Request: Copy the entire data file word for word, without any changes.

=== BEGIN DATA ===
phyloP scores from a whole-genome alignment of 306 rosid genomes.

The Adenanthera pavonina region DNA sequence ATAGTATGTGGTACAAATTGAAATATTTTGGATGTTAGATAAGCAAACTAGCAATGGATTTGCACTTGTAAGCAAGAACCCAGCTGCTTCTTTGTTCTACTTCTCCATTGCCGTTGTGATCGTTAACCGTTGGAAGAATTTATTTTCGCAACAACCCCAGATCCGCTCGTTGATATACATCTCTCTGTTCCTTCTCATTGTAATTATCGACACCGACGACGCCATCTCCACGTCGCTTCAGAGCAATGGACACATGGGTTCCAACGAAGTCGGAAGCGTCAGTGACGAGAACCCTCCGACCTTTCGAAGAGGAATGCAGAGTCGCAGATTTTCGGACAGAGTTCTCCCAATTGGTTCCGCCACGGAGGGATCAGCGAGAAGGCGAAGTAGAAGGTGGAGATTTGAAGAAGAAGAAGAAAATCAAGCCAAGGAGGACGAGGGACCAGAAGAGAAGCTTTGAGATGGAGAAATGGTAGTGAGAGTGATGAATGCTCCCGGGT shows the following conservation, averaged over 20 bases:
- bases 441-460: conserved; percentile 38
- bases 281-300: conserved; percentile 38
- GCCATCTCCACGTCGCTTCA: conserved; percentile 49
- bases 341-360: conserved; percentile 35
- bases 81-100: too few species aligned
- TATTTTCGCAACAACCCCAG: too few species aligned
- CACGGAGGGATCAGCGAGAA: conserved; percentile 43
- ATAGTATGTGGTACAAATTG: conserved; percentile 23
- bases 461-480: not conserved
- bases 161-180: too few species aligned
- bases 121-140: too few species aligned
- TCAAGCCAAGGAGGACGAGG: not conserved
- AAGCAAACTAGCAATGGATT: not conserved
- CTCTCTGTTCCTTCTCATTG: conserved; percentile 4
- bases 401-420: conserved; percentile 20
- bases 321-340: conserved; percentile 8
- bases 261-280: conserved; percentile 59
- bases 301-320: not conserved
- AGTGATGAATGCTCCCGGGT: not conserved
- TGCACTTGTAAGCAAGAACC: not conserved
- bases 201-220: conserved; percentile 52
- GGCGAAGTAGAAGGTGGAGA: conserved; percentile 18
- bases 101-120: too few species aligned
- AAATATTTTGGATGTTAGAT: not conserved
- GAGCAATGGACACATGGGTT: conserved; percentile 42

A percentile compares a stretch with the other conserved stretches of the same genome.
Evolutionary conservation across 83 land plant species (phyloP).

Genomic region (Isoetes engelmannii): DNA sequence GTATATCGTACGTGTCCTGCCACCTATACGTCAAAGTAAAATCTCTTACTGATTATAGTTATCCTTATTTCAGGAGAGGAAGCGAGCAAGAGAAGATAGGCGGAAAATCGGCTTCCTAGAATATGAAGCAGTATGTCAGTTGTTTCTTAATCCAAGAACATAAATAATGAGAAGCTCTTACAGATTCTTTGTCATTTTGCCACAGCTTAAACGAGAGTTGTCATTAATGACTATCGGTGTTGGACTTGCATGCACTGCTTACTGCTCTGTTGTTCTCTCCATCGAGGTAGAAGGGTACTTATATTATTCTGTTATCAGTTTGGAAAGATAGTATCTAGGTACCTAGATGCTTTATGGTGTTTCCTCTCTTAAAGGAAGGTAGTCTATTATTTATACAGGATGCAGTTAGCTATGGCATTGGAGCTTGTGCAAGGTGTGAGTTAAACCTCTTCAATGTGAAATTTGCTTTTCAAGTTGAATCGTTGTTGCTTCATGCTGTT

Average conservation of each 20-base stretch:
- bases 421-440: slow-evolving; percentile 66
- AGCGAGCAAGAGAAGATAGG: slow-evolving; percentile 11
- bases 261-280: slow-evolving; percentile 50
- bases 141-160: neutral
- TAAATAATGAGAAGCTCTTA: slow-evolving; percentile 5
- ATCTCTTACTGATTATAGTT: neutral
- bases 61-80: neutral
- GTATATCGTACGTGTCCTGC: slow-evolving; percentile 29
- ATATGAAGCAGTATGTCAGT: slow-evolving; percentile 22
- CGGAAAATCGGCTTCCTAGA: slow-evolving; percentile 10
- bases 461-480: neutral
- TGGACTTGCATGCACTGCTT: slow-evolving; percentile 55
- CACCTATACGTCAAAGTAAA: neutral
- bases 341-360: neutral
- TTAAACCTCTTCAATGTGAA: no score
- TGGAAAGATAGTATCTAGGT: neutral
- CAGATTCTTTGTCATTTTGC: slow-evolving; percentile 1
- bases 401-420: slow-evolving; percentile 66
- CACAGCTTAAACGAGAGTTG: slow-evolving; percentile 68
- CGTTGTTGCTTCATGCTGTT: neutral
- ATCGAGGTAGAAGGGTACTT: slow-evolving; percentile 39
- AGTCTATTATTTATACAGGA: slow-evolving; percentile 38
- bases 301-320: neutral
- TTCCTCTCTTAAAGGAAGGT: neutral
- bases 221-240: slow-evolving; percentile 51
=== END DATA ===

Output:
phyloP scores from a whole-genome alignment of 306 rosid genomes.

The Adenanthera pavonina region DNA sequence ATAGTATGTGGTACAAATTGAAATATTTTGGATGTTAGATAAGCAAACTAGCAATGGATTTGCACTTGTAAGCAAGAACCCAGCTGCTTCTTTGTTCTACTTCTCCATTGCCGTTGTGATCGTTAACCGTTGGAAGAATTTATTTTCGCAACAACCCCAGATCCGCTCGTTGATATACATCTCTCTGTTCCTTCTCATTGTAATTATCGACACCGACGACGCCATCTCCACGTCGCTTCAGAGCAATGGACACATGGGTTCCAACGAAGTCGGAAGCGTCAGTGACGAGAACCCTCCGACCTTTCGAAGAGGAATGCAGAGTCGCAGATTTTCGGACAGAGTTCTCCCAATTGGTTCCGCCACGGAGGGATCAGCGAGAAGGCGAAGTAGAAGGTGGAGATTTGAAGAAGAAGAAGAAAATCAAGCCAAGGAGGACGAGGGACCAGAAGAGAAGCTTTGAGATGGAGAAATGGTAGTGAGAGTGATGAATGCTCCCGGGT shows the following conservation, averaged over 20 bases:
- bases 441-460: conserved; percentile 38
- bases 281-300: conserved; percentile 38
- GCCATCTCCACGTCGCTTCA: conserved; percentile 49
- bases 341-360: conserved; percentile 35
- bases 81-100: too few species aligned
- TATTTTCGCAACAACCCCAG: too few species aligned
- CACGGAGGGATCAGCGAGAA: conserved; percentile 43
- ATAGTATGTGGTACAAATTG: conserved; percentile 23
- bases 461-480: not conserved
- bases 161-180: too few species aligned
- bases 121-140: too few species aligned
- TCAAGCCAAGGAGGACGAGG: not conserved
- AAGCAAACTAGCAATGGATT: not conserved
- CTCTCTGTTCCTTCTCATTG: conserved; percentile 4
- bases 401-420: conserved; percentile 20
- bases 321-340: conserved; percentile 8
- bases 261-280: conserved; percentile 59
- bases 301-320: not conserved
- AGTGATGAATGCTCCCGGGT: not conserved
- TGCACTTGTAAGCAAGAACC: not conserved
- bases 201-220: conserved; percentile 52
- GGCGAAGTAGAAGGTGGAGA: conserved; percentile 18
- bases 101-120: too few species aligned
- AAATATTTTGGATGTTAGAT: not conserved
- GAGCAATGGACACATGGGTT: conserved; percentile 42

A percentile compares a stretch with the other conserved stretches of the same genome.
Evolutionary conservation across 83 land plant species (phyloP).

Genomic region (Isoetes engelmannii): DNA sequence GTATATCGTACGTGTCCTGCCACCTATACGTCAAAGTAAAATCTCTTACTGATTATAGTTATCCTTATTTCAGGAGAGGAAGCGAGCAAGAGAAGATAGGCGGAAAATCGGCTTCCTAGAATATGAAGCAGTATGTCAGTTGTTTCTTAATCCAAGAACATAAATAATGAGAAGCTCTTACAGATTCTTTGTCATTTTGCCACAGCTTAAACGAGAGTTGTCATTAATGACTATCGGTGTTGGACTTGCATGCACTGCTTACTGCTCTGTTGTTCTCTCCATCGAGGTAGAAGGGTACTTATATTATTCTGTTATCAGTTTGGAAAGATAGTATCTAGGTACCTAGATGCTTTATGGTGTTTCCTCTCTTAAAGGAAGGTAGTCTATTATTTATACAGGATGCAGTTAGCTATGGCATTGGAGCTTGTGCAAGGTGTGAGTTAAACCTCTTCAATGTGAAATTTGCTTTTCAAGTTGAATCGTTGTTGCTTCATGCTGTT

Average conservation of each 20-base stretch:
- bases 421-440: slow-evolving; percentile 66
- AGCGAGCAAGAGAAGATAGG: slow-evolving; percentile 11
- bases 261-280: slow-evolving; percentile 50
- bases 141-160: neutral
- TAAATAATGAGAAGCTCTTA: slow-evolving; percentile 5
- ATCTCTTACTGATTATAGTT: neutral
- bases 61-80: neutral
- GTATATCGTACGTGTCCTGC: slow-evolving; percentile 29
- ATATGAAGCAGTATGTCAGT: slow-evolving; percentile 22
- CGGAAAATCGGCTTCCTAGA: slow-evolving; percentile 10
- bases 461-480: neutral
- TGGACTTGCATGCACTGCTT: slow-evolving; percentile 55
- CACCTATACGTCAAAGTAAA: neutral
- bases 341-360: neutral
- TTAAACCTCTTCAATGTGAA: no score
- TGGAAAGATAGTATCTAGGT: neutral
- CAGATTCTTTGTCATTTTGC: slow-evolving; percentile 1
- bases 401-420: slow-evolving; percentile 66
- CACAGCTTAAACGAGAGTTG: slow-evolving; percentile 68
- CGTTGTTGCTTCATGCTGTT: neutral
- ATCGAGGTAGAAGGGTACTT: slow-evolving; percentile 39
- AGTCTATTATTTATACAGGA: slow-evolving; percentile 38
- bases 301-320: neutral
- TTCCTCTCTTAAAGGAAGGT: neutral
- bases 221-240: slow-evolving; percentile 51